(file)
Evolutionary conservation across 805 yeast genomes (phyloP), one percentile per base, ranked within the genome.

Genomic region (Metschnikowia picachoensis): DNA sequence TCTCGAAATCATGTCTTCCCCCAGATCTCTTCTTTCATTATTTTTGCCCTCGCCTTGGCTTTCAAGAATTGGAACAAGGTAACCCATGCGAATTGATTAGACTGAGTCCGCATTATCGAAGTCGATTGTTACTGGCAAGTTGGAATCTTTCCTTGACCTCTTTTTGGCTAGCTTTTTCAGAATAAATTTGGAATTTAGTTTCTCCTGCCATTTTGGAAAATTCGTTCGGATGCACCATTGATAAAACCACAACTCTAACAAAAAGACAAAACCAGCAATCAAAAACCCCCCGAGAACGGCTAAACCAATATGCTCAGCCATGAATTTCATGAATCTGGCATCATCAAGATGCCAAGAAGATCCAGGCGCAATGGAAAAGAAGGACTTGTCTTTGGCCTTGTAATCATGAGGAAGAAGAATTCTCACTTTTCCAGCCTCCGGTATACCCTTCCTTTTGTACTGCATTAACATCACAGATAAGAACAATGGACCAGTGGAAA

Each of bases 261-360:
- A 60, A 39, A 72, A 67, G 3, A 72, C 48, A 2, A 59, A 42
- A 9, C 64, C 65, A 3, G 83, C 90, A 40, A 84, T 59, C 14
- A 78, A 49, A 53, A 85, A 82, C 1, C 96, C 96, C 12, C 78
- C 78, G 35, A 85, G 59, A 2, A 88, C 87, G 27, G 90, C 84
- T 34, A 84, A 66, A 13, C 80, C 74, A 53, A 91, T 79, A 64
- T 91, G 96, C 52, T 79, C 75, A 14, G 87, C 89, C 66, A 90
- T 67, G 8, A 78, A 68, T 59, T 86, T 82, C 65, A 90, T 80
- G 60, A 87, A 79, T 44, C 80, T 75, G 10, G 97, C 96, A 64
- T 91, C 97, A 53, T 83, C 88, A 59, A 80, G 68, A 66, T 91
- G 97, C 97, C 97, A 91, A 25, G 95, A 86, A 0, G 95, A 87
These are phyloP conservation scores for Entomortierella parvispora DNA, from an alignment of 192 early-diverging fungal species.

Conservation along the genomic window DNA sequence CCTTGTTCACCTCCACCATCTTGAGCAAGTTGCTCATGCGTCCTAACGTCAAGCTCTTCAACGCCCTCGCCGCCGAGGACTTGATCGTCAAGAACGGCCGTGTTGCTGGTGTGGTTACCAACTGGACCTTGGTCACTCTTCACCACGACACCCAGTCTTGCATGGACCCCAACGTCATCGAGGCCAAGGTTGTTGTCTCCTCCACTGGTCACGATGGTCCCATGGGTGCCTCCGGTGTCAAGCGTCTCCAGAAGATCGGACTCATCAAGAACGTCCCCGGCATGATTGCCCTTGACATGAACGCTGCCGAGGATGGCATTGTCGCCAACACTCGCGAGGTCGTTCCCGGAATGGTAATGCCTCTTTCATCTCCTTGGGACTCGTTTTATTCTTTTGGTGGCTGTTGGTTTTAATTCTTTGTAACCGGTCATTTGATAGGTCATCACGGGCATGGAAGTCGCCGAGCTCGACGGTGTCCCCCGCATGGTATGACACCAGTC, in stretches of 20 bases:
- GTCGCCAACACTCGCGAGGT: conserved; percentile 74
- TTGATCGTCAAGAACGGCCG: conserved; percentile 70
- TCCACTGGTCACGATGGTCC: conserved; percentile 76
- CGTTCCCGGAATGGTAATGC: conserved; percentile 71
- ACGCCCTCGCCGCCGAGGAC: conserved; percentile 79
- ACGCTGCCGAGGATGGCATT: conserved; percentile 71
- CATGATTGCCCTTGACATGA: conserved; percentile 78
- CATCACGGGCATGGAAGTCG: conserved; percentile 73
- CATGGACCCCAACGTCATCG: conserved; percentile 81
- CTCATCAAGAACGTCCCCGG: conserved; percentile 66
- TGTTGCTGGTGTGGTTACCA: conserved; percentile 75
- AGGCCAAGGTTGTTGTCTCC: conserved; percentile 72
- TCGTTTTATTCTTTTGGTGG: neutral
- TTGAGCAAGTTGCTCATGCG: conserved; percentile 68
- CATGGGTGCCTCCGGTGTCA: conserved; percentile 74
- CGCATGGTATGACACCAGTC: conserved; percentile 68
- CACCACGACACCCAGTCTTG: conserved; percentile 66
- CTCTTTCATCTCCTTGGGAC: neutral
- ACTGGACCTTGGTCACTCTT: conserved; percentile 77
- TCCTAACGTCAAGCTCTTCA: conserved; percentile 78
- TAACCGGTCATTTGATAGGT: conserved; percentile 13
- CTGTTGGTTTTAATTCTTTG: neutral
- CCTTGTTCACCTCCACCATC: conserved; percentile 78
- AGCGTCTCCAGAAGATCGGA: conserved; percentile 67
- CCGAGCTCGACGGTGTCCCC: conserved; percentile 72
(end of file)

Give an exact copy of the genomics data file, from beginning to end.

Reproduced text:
Evolutionary conservation across 805 yeast genomes (phyloP), one percentile per base, ranked within the genome.

Genomic region (Metschnikowia picachoensis): DNA sequence TCTCGAAATCATGTCTTCCCCCAGATCTCTTCTTTCATTATTTTTGCCCTCGCCTTGGCTTTCAAGAATTGGAACAAGGTAACCCATGCGAATTGATTAGACTGAGTCCGCATTATCGAAGTCGATTGTTACTGGCAAGTTGGAATCTTTCCTTGACCTCTTTTTGGCTAGCTTTTTCAGAATAAATTTGGAATTTAGTTTCTCCTGCCATTTTGGAAAATTCGTTCGGATGCACCATTGATAAAACCACAACTCTAACAAAAAGACAAAACCAGCAATCAAAAACCCCCCGAGAACGGCTAAACCAATATGCTCAGCCATGAATTTCATGAATCTGGCATCATCAAGATGCCAAGAAGATCCAGGCGCAATGGAAAAGAAGGACTTGTCTTTGGCCTTGTAATCATGAGGAAGAAGAATTCTCACTTTTCCAGCCTCCGGTATACCCTTCCTTTTGTACTGCATTAACATCACAGATAAGAACAATGGACCAGTGGAAA

Each of bases 261-360:
- A 60, A 39, A 72, A 67, G 3, A 72, C 48, A 2, A 59, A 42
- A 9, C 64, C 65, A 3, G 83, C 90, A 40, A 84, T 59, C 14
- A 78, A 49, A 53, A 85, A 82, C 1, C 96, C 96, C 12, C 78
- C 78, G 35, A 85, G 59, A 2, A 88, C 87, G 27, G 90, C 84
- T 34, A 84, A 66, A 13, C 80, C 74, A 53, A 91, T 79, A 64
- T 91, G 96, C 52, T 79, C 75, A 14, G 87, C 89, C 66, A 90
- T 67, G 8, A 78, A 68, T 59, T 86, T 82, C 65, A 90, T 80
- G 60, A 87, A 79, T 44, C 80, T 75, G 10, G 97, C 96, A 64
- T 91, C 97, A 53, T 83, C 88, A 59, A 80, G 68, A 66, T 91
- G 97, C 97, C 97, A 91, A 25, G 95, A 86, A 0, G 95, A 87
These are phyloP conservation scores for Entomortierella parvispora DNA, from an alignment of 192 early-diverging fungal species.

Conservation along the genomic window DNA sequence CCTTGTTCACCTCCACCATCTTGAGCAAGTTGCTCATGCGTCCTAACGTCAAGCTCTTCAACGCCCTCGCCGCCGAGGACTTGATCGTCAAGAACGGCCGTGTTGCTGGTGTGGTTACCAACTGGACCTTGGTCACTCTTCACCACGACACCCAGTCTTGCATGGACCCCAACGTCATCGAGGCCAAGGTTGTTGTCTCCTCCACTGGTCACGATGGTCCCATGGGTGCCTCCGGTGTCAAGCGTCTCCAGAAGATCGGACTCATCAAGAACGTCCCCGGCATGATTGCCCTTGACATGAACGCTGCCGAGGATGGCATTGTCGCCAACACTCGCGAGGTCGTTCCCGGAATGGTAATGCCTCTTTCATCTCCTTGGGACTCGTTTTATTCTTTTGGTGGCTGTTGGTTTTAATTCTTTGTAACCGGTCATTTGATAGGTCATCACGGGCATGGAAGTCGCCGAGCTCGACGGTGTCCCCCGCATGGTATGACACCAGTC, in stretches of 20 bases:
- GTCGCCAACACTCGCGAGGT: conserved; percentile 74
- TTGATCGTCAAGAACGGCCG: conserved; percentile 70
- TCCACTGGTCACGATGGTCC: conserved; percentile 76
- CGTTCCCGGAATGGTAATGC: conserved; percentile 71
- ACGCCCTCGCCGCCGAGGAC: conserved; percentile 79
- ACGCTGCCGAGGATGGCATT: conserved; percentile 71
- CATGATTGCCCTTGACATGA: conserved; percentile 78
- CATCACGGGCATGGAAGTCG: conserved; percentile 73
- CATGGACCCCAACGTCATCG: conserved; percentile 81
- CTCATCAAGAACGTCCCCGG: conserved; percentile 66
- TGTTGCTGGTGTGGTTACCA: conserved; percentile 75
- AGGCCAAGGTTGTTGTCTCC: conserved; percentile 72
- TCGTTTTATTCTTTTGGTGG: neutral
- TTGAGCAAGTTGCTCATGCG: conserved; percentile 68
- CATGGGTGCCTCCGGTGTCA: conserved; percentile 74
- CGCATGGTATGACACCAGTC: conserved; percentile 68
- CACCACGACACCCAGTCTTG: conserved; percentile 66
- CTCTTTCATCTCCTTGGGAC: neutral
- ACTGGACCTTGGTCACTCTT: conserved; percentile 77
- TCCTAACGTCAAGCTCTTCA: conserved; percentile 78
- TAACCGGTCATTTGATAGGT: conserved; percentile 13
- CTGTTGGTTTTAATTCTTTG: neutral
- CCTTGTTCACCTCCACCATC: conserved; percentile 78
- AGCGTCTCCAGAAGATCGGA: conserved; percentile 67
- CCGAGCTCGACGGTGTCCCC: conserved; percentile 72